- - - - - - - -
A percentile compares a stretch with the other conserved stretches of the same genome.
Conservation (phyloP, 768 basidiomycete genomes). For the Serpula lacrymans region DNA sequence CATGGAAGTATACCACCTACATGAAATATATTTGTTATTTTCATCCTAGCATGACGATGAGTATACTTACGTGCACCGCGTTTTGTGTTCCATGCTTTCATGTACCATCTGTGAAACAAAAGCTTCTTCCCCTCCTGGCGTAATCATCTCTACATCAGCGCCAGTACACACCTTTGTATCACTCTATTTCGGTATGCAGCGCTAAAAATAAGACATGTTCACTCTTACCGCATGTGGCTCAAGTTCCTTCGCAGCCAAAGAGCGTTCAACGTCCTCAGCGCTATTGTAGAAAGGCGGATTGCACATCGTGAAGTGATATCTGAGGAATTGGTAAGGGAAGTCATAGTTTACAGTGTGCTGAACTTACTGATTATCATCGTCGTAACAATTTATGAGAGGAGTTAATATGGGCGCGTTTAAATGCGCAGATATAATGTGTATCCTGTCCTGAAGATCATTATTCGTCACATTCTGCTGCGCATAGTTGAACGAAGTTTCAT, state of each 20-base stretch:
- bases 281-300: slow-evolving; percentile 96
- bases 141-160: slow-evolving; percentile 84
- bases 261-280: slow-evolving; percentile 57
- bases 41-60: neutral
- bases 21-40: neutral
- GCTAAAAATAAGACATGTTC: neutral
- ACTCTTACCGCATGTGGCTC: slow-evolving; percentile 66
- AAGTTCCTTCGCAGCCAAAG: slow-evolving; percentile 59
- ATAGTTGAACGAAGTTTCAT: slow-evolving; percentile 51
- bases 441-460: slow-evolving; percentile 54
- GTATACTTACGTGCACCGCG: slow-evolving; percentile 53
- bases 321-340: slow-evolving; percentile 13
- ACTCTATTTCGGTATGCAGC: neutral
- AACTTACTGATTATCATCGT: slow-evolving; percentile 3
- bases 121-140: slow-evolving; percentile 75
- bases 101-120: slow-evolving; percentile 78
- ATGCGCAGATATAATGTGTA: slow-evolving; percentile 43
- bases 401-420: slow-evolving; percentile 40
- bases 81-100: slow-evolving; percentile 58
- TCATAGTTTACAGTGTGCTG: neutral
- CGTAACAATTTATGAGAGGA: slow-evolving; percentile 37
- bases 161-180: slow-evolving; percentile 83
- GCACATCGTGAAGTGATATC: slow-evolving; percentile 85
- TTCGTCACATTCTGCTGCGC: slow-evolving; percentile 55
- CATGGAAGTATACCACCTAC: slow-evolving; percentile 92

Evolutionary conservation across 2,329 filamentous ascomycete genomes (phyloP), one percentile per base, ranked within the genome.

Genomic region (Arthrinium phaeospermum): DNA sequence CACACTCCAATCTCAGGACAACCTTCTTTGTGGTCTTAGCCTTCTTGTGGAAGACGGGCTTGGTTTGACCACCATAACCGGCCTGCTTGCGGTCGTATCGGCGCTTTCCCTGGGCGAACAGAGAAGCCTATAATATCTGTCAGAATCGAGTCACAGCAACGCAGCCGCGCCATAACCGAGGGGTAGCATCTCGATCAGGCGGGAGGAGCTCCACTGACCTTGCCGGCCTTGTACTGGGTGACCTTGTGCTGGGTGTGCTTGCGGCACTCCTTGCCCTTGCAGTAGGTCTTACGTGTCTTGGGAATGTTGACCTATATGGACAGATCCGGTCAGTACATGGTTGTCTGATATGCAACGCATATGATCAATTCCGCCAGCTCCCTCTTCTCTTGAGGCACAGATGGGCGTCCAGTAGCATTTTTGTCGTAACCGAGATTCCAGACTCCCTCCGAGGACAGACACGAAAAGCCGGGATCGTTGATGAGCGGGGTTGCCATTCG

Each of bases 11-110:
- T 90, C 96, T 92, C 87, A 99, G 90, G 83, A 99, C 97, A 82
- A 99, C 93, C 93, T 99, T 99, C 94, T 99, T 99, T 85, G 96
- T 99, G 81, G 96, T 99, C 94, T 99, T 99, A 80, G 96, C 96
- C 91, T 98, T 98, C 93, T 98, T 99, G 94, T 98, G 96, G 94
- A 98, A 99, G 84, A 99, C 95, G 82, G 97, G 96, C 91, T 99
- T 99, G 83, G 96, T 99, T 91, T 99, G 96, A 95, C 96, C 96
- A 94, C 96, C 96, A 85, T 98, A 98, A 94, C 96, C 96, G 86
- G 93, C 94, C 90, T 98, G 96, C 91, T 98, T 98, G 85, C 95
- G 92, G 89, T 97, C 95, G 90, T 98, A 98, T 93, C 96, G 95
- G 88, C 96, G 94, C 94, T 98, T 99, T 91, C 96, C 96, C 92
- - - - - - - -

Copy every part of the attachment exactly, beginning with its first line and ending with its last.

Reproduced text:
A percentile compares a stretch with the other conserved stretches of the same genome.
Conservation (phyloP, 768 basidiomycete genomes). For the Serpula lacrymans region DNA sequence CATGGAAGTATACCACCTACATGAAATATATTTGTTATTTTCATCCTAGCATGACGATGAGTATACTTACGTGCACCGCGTTTTGTGTTCCATGCTTTCATGTACCATCTGTGAAACAAAAGCTTCTTCCCCTCCTGGCGTAATCATCTCTACATCAGCGCCAGTACACACCTTTGTATCACTCTATTTCGGTATGCAGCGCTAAAAATAAGACATGTTCACTCTTACCGCATGTGGCTCAAGTTCCTTCGCAGCCAAAGAGCGTTCAACGTCCTCAGCGCTATTGTAGAAAGGCGGATTGCACATCGTGAAGTGATATCTGAGGAATTGGTAAGGGAAGTCATAGTTTACAGTGTGCTGAACTTACTGATTATCATCGTCGTAACAATTTATGAGAGGAGTTAATATGGGCGCGTTTAAATGCGCAGATATAATGTGTATCCTGTCCTGAAGATCATTATTCGTCACATTCTGCTGCGCATAGTTGAACGAAGTTTCAT, state of each 20-base stretch:
- bases 281-300: slow-evolving; percentile 96
- bases 141-160: slow-evolving; percentile 84
- bases 261-280: slow-evolving; percentile 57
- bases 41-60: neutral
- bases 21-40: neutral
- GCTAAAAATAAGACATGTTC: neutral
- ACTCTTACCGCATGTGGCTC: slow-evolving; percentile 66
- AAGTTCCTTCGCAGCCAAAG: slow-evolving; percentile 59
- ATAGTTGAACGAAGTTTCAT: slow-evolving; percentile 51
- bases 441-460: slow-evolving; percentile 54
- GTATACTTACGTGCACCGCG: slow-evolving; percentile 53
- bases 321-340: slow-evolving; percentile 13
- ACTCTATTTCGGTATGCAGC: neutral
- AACTTACTGATTATCATCGT: slow-evolving; percentile 3
- bases 121-140: slow-evolving; percentile 75
- bases 101-120: slow-evolving; percentile 78
- ATGCGCAGATATAATGTGTA: slow-evolving; percentile 43
- bases 401-420: slow-evolving; percentile 40
- bases 81-100: slow-evolving; percentile 58
- TCATAGTTTACAGTGTGCTG: neutral
- CGTAACAATTTATGAGAGGA: slow-evolving; percentile 37
- bases 161-180: slow-evolving; percentile 83
- GCACATCGTGAAGTGATATC: slow-evolving; percentile 85
- TTCGTCACATTCTGCTGCGC: slow-evolving; percentile 55
- CATGGAAGTATACCACCTAC: slow-evolving; percentile 92

Evolutionary conservation across 2,329 filamentous ascomycete genomes (phyloP), one percentile per base, ranked within the genome.

Genomic region (Arthrinium phaeospermum): DNA sequence CACACTCCAATCTCAGGACAACCTTCTTTGTGGTCTTAGCCTTCTTGTGGAAGACGGGCTTGGTTTGACCACCATAACCGGCCTGCTTGCGGTCGTATCGGCGCTTTCCCTGGGCGAACAGAGAAGCCTATAATATCTGTCAGAATCGAGTCACAGCAACGCAGCCGCGCCATAACCGAGGGGTAGCATCTCGATCAGGCGGGAGGAGCTCCACTGACCTTGCCGGCCTTGTACTGGGTGACCTTGTGCTGGGTGTGCTTGCGGCACTCCTTGCCCTTGCAGTAGGTCTTACGTGTCTTGGGAATGTTGACCTATATGGACAGATCCGGTCAGTACATGGTTGTCTGATATGCAACGCATATGATCAATTCCGCCAGCTCCCTCTTCTCTTGAGGCACAGATGGGCGTCCAGTAGCATTTTTGTCGTAACCGAGATTCCAGACTCCCTCCGAGGACAGACACGAAAAGCCGGGATCGTTGATGAGCGGGGTTGCCATTCG

Each of bases 11-110:
- T 90, C 96, T 92, C 87, A 99, G 90, G 83, A 99, C 97, A 82
- A 99, C 93, C 93, T 99, T 99, C 94, T 99, T 99, T 85, G 96
- T 99, G 81, G 96, T 99, C 94, T 99, T 99, A 80, G 96, C 96
- C 91, T 98, T 98, C 93, T 98, T 99, G 94, T 98, G 96, G 94
- A 98, A 99, G 84, A 99, C 95, G 82, G 97, G 96, C 91, T 99
- T 99, G 83, G 96, T 99, T 91, T 99, G 96, A 95, C 96, C 96
- A 94, C 96, C 96, A 85, T 98, A 98, A 94, C 96, C 96, G 86
- G 93, C 94, C 90, T 98, G 96, C 91, T 98, T 98, G 85, C 95
- G 92, G 89, T 97, C 95, G 90, T 98, A 98, T 93, C 96, G 95
- G 88, C 96, G 94, C 94, T 98, T 99, T 91, C 96, C 96, C 92